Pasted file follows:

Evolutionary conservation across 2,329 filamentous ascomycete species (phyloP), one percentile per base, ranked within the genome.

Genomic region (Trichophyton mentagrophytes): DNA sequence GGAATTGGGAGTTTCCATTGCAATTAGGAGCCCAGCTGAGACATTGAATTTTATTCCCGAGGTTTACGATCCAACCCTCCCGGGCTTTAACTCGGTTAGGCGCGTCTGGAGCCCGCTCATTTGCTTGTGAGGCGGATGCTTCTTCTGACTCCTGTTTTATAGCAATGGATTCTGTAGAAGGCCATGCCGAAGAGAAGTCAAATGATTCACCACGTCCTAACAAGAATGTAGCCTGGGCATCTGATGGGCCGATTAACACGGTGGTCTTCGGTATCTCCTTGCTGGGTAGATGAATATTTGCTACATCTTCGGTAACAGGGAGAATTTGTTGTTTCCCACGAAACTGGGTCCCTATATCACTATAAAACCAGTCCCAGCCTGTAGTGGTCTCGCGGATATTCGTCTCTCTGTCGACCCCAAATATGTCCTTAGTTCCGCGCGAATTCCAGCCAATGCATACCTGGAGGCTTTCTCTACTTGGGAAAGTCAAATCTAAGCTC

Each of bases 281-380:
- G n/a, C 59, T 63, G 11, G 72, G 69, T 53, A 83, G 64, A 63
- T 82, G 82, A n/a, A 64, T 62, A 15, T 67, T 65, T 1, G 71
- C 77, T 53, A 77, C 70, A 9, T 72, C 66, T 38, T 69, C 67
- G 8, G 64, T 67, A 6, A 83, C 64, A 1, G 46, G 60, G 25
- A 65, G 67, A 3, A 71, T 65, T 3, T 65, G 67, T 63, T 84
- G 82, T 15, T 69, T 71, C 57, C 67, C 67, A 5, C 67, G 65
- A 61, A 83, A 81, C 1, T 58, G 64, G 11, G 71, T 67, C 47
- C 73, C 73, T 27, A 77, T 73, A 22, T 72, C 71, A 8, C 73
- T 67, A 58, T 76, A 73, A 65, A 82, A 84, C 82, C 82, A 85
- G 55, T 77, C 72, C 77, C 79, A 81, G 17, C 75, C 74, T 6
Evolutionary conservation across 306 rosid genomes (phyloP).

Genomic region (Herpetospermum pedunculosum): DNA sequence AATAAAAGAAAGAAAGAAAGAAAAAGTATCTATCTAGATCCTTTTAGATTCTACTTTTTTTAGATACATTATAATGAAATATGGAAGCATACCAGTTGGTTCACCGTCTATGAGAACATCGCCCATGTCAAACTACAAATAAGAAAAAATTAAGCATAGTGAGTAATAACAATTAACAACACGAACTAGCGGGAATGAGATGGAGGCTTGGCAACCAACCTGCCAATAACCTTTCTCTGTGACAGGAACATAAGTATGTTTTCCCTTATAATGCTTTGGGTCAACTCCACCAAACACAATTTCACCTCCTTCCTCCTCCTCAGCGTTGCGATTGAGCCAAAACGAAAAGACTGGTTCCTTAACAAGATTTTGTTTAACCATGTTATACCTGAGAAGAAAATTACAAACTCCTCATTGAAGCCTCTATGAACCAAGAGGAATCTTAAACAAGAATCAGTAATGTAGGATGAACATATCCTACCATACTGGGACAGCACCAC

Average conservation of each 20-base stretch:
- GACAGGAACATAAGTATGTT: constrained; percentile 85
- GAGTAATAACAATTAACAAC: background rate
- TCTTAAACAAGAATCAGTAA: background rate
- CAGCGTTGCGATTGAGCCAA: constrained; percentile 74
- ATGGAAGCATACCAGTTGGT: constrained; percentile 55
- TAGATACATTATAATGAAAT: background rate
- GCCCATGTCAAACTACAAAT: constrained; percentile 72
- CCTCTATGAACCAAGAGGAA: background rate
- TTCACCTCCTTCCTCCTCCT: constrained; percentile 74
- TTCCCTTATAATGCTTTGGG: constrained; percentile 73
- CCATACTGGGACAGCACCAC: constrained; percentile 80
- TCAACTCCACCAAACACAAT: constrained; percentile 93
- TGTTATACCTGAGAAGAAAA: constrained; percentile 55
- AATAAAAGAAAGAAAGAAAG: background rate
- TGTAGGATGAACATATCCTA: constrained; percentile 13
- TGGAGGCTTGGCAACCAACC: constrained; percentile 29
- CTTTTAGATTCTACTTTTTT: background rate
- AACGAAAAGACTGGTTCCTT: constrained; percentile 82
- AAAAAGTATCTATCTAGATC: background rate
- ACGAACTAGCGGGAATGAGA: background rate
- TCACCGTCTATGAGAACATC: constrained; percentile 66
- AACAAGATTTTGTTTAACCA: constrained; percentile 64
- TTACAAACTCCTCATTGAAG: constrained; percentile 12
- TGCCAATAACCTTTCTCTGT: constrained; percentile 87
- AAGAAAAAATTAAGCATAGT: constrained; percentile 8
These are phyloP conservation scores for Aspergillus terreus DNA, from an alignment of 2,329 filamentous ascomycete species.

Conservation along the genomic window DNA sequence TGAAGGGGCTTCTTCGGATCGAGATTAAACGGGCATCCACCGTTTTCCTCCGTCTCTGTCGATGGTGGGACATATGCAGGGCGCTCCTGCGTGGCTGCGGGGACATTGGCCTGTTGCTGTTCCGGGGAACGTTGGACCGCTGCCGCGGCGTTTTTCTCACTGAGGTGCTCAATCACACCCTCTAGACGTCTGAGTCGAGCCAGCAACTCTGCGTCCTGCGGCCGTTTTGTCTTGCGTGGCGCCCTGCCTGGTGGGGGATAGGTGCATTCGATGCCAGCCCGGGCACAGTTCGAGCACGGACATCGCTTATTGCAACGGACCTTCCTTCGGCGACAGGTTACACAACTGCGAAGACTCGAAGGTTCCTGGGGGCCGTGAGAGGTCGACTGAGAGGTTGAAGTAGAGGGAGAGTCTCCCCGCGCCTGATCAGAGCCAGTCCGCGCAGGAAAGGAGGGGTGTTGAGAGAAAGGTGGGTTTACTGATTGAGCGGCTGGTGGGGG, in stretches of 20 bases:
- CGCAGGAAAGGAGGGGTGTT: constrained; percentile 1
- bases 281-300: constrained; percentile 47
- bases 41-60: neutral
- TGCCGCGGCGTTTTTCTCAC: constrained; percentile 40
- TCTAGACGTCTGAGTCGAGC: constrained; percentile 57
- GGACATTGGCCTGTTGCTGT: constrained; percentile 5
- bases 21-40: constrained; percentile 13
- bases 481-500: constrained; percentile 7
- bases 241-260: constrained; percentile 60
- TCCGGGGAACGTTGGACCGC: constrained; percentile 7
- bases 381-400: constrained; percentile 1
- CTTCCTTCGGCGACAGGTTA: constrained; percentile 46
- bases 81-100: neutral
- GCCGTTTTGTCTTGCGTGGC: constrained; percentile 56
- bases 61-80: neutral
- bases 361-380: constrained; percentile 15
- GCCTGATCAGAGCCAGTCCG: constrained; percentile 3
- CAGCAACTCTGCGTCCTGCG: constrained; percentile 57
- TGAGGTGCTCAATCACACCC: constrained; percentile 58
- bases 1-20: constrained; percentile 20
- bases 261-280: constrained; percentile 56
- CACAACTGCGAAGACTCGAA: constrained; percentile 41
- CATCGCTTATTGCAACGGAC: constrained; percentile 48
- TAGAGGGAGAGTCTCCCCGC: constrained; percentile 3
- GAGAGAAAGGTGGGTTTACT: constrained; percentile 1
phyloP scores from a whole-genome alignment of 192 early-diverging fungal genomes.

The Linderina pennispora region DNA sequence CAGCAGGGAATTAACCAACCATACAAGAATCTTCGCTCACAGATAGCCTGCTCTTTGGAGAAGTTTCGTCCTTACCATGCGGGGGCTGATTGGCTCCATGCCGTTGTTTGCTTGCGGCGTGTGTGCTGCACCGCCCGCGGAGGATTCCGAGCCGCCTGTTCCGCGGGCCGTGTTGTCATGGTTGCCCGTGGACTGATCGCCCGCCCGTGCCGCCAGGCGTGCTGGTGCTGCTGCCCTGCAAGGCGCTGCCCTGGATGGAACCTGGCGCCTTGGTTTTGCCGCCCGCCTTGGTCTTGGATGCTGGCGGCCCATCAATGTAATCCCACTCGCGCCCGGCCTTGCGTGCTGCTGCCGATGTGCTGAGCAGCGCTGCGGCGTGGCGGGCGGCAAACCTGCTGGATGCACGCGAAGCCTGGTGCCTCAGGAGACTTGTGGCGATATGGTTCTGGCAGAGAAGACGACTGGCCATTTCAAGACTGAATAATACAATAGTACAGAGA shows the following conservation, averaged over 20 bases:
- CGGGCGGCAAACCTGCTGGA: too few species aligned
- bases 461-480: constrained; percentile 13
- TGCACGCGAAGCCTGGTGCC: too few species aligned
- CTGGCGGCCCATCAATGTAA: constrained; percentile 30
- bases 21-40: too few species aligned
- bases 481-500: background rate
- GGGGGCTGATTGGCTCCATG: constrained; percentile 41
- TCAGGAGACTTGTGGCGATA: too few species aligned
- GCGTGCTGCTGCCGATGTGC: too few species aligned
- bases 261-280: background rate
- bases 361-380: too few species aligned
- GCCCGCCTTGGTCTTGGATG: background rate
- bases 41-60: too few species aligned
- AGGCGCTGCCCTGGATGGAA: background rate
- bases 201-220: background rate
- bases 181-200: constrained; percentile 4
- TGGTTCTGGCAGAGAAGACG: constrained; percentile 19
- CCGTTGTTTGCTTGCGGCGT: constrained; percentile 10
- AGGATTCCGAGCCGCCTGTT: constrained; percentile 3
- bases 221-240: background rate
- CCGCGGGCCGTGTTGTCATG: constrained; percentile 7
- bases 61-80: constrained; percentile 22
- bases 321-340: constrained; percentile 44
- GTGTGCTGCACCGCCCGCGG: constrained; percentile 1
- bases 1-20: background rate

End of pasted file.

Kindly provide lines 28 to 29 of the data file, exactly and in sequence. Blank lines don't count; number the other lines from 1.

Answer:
- TCAACTCCACCAAACACAAT: constrained; percentile 93
- TGTTATACCTGAGAAGAAAA: constrained; percentile 55